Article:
The Age of Gallienus
Ancient Coin Collecting 101
Ancient Coin Prices 101
Ancient Coin Dates
Ancient Coin Lesson Plans
Ancient Coins & Modern Fakes
Ancient Oil Lamps
Ancient Wages and Prices
Ancient Weights and Scales
Anonymous Class A Folles
Armenian Numismatics Page
A Cabinet of Greek Coins
Caesarean and Actian Eras
Campgates of Constantine
A Case of Counterfeits
Byzantine Christian Themes
Coins of Pontius Pilate
Conditions of Manufacture
Corinth Coins and Cults
Countermarked in Late Antiquity
Denarii of Otho
Die Alignment 101
Dictionary of Roman Coins
Doug Smith's Ancient Coins
Edict on Prices
ERIC - Rarity Tables
The Evolving Ancient Coin Market
Facing Portrait of Augustus
Fel Temp Reparatio
Fertility Pregnancy and Childbirth
Friend or Foe
The Gallic Empire
Greek Coin Denominations
Greek Mythology Link
Greek Numismatic Dictionary
Hellenistic Names & their Meanings
Helvetica's ID Help Page
The Hexastyle Temple of Caligula
Identifying Ancient Metal Arrowheads
Illustrated Ancient Coin Glossary
Important Collection Auctions
Islamic Rulers and Dynasties
People in the Bible Who Issued Coins
Imperial Mints of Philip the Arab
Later Roman Coinage
Library of Ancient Coinage
Life in Ancient Rome
List of Kings of Judea
Maps of the Ancient World
Museum Collections Available Online
The [Not] Cuirassed Elephant
Not in RIC
Numismatic Excellence Award
Pi-Style Athens Tetradrachms
Pricing and Grading Roman Coins
Reading Judean Coins
Representations of Alexander the Great
Roman Coin Attribution 101
Rome and China
Satyrs and Nymphs
The Sign that Changed the World
Silver Content of Parthian Drachms
Star of Bethlehem Coins
Sylloge Nummorum Graecorum
Taras Drachms with Owl Left
The Temple Tax Hoard
Travels of Paul
Tribute Penny Debate Continued (2015)
Tribute Penny Debate Revisited (2006)
Uncleaned Ancient Coins 101
What I Like About Ancient Coins
Who was Trajan Decius
Marcian was selected by Pulcheria to be the successor of her brother, Theodosius II. Crowned in 450 A.D., he proved himself to be a great administrator, both wise and generous. He died in 457 A.D.
Carson, R., P. Hill & J. Kent. Late Roman Bronze Coinage. (London, 1960).
Cohen, H. Description historique des monnaies frappées sous l'Empire Romain, Vol. 8: Nepotian to Romulus Augustus, plus tesserae & cotorniates. (Paris, 1888).
Depeyrot, G. Les monnaies d'or de Constantin II à Zenon (337-491). Moneta 5. (Wetteren, 1996).
Grierson, P. & M. Mays. Catalogue of Late Roman Coins in the Dumbarton Oaks Collection. (Washington D.C., 1992).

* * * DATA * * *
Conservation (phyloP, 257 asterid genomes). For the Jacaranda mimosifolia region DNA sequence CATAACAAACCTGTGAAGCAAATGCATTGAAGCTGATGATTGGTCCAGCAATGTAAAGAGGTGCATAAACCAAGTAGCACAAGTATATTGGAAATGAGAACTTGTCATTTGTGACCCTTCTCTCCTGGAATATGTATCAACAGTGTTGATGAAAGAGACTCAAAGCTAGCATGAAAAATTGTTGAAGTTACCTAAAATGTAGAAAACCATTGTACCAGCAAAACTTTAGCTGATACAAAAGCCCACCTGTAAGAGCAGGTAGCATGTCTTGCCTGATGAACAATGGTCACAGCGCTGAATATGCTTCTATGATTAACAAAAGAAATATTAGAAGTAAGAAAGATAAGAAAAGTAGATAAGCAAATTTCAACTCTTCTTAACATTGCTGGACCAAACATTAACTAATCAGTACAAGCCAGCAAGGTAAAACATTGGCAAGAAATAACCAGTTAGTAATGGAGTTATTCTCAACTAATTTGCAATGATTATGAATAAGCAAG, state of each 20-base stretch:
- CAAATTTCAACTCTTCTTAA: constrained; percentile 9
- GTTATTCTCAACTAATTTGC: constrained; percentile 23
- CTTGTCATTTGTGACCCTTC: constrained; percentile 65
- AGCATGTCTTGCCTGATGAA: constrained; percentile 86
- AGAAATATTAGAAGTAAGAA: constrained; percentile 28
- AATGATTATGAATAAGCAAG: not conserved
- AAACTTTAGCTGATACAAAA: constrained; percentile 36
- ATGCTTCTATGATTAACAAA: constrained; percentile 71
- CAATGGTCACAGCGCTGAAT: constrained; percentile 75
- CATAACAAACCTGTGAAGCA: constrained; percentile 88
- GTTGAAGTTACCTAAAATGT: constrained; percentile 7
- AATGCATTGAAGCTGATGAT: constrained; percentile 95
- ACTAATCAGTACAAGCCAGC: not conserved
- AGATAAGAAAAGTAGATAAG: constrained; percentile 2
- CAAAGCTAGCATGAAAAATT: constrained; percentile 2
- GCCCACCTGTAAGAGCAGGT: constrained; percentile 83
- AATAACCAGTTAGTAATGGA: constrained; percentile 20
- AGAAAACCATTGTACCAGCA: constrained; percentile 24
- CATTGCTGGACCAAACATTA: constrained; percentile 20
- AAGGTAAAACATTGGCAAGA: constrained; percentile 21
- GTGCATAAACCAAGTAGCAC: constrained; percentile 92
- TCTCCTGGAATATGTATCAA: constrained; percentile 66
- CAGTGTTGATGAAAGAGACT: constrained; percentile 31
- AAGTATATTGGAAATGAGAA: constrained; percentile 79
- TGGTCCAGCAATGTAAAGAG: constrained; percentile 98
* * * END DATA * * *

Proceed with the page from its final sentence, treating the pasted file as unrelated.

Hahn, Wolfgang. Moneta Imperii Romani-Byzantinii. (Vienna, 1989).
Kent, J. P. C. The Roman Imperial Coinage, Volume X, The Divided Empire and the Fall of the Western Parts, AD 395 - 491. (London, 1994).
King, C.E. & D.R. Sear. Roman Silver Coins, Volume V, Carausius to Romulus Augustus. (London, 1987).
Ranieri, E. La monetazione di Ravenna antica dal V all' VIII secolo: impero romano e bizantino, regno ostrogoto e langobardo. (Bologna, 2006).
Robinson, A. Roman Imperial Coins in the Hunter Coin Cabinet, University of Glasgow, Vol. V. Diocletian (Reform) to Zeno. (Oxford, 1982).
Sear, D.R. Roman Coins and Their Values, Vol. V: The Christian Empire...Constantine II to Zeno, AD 337 - 491. (London, 2014).
Vagi, D. Coinage and History of the Roman Empire. (Sidney, 1999).
Please add updates or make corrections to the NumisWiki text version as appropriate.
MARCIANVS or MARCIAN (Flavius Valerius Marcianus), born of humble parentage in Thrace, or in Illyria, but an accomplished soldier, he was honoured in marriage with the hand of Pulcheria, sister of Theodosius the Second, who proclaimed him Emperor of the East in A.D.450. From that time to the end of his reign, seven years later, he preserved the peace and integrity of the Empire; refused to pay tribute to Attila; destroyed paganism; favoured the Christians; and died regretted, at Constantinople in A.D.457, supposed to have been poisoned, at the age of 65. - All his coins are of the highest rarity, and on them he is called D N MARCIANVS P F AVG.